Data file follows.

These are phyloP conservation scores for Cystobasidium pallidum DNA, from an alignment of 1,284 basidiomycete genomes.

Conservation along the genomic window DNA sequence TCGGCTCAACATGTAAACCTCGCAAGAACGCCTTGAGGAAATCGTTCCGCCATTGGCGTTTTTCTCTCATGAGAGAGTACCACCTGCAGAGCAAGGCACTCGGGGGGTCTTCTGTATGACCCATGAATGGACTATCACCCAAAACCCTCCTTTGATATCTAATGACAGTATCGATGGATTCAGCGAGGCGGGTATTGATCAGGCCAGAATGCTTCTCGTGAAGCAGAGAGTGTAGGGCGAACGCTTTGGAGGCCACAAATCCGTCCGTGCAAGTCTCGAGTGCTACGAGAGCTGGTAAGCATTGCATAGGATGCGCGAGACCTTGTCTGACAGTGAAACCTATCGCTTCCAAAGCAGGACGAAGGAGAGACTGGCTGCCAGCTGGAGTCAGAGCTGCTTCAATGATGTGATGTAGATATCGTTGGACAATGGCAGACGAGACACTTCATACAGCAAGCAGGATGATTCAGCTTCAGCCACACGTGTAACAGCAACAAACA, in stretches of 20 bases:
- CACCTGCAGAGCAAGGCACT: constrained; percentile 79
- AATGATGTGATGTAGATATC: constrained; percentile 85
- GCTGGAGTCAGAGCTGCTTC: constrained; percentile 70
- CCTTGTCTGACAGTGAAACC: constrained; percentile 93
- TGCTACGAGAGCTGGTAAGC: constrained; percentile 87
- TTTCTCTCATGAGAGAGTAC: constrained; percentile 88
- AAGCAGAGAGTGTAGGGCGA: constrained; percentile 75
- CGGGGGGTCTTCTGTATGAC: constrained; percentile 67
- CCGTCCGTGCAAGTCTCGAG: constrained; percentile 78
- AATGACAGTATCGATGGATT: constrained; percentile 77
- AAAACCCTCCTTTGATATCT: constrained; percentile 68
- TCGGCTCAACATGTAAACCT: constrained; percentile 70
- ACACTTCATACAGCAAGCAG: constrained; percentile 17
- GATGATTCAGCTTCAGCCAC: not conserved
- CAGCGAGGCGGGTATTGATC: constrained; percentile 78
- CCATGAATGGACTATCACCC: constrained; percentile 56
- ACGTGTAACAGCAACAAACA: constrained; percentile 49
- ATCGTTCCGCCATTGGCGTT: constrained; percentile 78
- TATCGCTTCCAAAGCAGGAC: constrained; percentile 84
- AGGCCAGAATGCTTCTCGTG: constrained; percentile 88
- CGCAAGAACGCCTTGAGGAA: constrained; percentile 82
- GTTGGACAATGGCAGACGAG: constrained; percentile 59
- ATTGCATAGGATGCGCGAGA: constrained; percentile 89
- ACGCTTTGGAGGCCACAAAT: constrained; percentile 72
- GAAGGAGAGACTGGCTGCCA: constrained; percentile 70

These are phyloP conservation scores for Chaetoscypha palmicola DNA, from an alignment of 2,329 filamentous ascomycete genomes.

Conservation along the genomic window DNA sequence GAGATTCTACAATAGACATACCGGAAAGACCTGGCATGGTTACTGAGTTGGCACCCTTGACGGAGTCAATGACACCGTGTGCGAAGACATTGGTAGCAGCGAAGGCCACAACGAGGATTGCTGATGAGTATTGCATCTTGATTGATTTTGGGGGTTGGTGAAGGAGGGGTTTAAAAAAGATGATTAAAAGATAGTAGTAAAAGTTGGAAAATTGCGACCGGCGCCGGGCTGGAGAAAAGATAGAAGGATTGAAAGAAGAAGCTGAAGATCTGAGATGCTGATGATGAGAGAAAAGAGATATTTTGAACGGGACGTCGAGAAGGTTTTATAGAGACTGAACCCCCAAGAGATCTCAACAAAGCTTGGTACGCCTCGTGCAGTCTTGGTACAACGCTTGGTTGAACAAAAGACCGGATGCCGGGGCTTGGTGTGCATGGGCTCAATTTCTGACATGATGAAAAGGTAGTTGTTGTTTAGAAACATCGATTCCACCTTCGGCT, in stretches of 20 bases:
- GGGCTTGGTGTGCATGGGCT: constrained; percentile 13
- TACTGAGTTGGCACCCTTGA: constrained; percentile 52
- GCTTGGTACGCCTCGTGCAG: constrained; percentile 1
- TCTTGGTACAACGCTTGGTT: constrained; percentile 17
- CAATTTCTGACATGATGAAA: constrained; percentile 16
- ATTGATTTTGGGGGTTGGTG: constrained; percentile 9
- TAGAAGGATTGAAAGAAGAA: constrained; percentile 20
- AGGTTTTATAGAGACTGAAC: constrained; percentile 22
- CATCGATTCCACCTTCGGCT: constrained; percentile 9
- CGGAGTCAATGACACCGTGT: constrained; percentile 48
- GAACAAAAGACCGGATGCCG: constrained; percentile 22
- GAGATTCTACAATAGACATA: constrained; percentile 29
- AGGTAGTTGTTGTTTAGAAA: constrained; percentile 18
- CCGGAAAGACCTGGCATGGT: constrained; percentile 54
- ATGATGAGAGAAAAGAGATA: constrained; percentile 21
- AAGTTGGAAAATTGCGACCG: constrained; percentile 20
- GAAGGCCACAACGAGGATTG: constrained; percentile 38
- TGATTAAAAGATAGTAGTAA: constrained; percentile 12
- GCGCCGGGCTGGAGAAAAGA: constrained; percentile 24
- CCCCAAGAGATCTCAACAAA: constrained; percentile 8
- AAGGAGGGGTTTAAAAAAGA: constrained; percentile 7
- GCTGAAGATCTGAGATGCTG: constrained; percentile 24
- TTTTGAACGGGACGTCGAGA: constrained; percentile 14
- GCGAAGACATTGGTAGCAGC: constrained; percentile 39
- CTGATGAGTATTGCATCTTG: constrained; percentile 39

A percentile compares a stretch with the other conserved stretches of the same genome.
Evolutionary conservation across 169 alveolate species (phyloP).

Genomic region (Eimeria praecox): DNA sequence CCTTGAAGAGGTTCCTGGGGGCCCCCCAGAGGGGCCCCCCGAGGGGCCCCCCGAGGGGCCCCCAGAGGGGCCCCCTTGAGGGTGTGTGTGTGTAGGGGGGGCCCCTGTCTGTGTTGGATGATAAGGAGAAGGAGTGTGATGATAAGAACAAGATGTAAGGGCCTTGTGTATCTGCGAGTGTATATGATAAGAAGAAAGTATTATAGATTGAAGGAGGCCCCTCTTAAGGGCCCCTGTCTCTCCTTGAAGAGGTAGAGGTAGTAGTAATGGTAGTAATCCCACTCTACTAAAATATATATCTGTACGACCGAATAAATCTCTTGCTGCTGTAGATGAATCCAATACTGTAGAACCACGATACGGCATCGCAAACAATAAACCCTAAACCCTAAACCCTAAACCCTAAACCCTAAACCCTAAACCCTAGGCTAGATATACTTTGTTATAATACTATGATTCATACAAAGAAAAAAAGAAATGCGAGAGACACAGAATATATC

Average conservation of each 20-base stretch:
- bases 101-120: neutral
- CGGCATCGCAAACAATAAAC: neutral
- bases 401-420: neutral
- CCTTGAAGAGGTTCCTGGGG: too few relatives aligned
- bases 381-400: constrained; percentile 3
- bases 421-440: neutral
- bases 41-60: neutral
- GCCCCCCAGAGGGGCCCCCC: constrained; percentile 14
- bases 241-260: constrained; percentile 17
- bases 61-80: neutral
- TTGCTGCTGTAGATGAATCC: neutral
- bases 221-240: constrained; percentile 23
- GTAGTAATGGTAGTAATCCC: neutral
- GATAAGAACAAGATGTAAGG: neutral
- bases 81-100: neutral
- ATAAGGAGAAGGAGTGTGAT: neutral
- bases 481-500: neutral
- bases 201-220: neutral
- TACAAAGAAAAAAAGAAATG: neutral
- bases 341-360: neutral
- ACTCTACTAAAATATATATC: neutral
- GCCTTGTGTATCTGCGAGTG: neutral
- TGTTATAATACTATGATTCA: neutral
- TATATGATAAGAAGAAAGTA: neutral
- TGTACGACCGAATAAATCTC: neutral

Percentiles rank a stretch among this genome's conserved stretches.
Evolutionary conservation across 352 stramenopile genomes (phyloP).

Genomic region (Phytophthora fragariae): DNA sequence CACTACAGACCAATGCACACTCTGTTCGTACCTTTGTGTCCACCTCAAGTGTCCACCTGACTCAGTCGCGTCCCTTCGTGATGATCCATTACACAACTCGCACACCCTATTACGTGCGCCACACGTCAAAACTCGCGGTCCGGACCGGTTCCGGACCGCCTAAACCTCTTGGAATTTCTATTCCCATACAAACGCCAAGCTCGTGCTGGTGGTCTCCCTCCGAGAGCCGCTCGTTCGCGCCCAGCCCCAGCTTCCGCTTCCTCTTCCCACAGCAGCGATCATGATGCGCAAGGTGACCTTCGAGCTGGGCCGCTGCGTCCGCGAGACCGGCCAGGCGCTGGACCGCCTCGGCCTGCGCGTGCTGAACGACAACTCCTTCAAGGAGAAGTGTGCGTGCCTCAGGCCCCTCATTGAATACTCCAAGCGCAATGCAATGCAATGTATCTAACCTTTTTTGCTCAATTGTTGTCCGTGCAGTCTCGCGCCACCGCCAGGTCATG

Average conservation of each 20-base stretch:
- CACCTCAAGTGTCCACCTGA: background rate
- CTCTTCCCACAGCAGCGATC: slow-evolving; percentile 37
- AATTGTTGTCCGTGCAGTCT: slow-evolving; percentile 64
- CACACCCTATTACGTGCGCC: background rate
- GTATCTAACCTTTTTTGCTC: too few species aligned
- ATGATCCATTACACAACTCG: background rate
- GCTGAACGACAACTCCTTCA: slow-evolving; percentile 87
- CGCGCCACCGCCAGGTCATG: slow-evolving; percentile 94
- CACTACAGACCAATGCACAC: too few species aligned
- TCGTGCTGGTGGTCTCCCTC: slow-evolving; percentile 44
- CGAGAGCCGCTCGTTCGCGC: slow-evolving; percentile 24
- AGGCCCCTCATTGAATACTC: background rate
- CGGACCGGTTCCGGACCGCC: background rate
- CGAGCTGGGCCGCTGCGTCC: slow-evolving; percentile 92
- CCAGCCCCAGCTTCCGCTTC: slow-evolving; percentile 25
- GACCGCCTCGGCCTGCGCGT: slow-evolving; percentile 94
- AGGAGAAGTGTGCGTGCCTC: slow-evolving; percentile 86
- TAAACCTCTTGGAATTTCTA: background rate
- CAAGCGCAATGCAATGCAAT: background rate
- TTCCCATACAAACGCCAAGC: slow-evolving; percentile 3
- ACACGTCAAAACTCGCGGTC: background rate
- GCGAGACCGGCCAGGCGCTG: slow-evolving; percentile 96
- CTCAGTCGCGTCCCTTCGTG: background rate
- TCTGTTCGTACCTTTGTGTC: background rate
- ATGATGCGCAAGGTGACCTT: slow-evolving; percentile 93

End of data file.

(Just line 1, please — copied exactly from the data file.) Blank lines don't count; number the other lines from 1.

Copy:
These are phyloP conservation scores for Cystobasidium pallidum DNA, from an alignment of 1,284 basidiomycete genomes.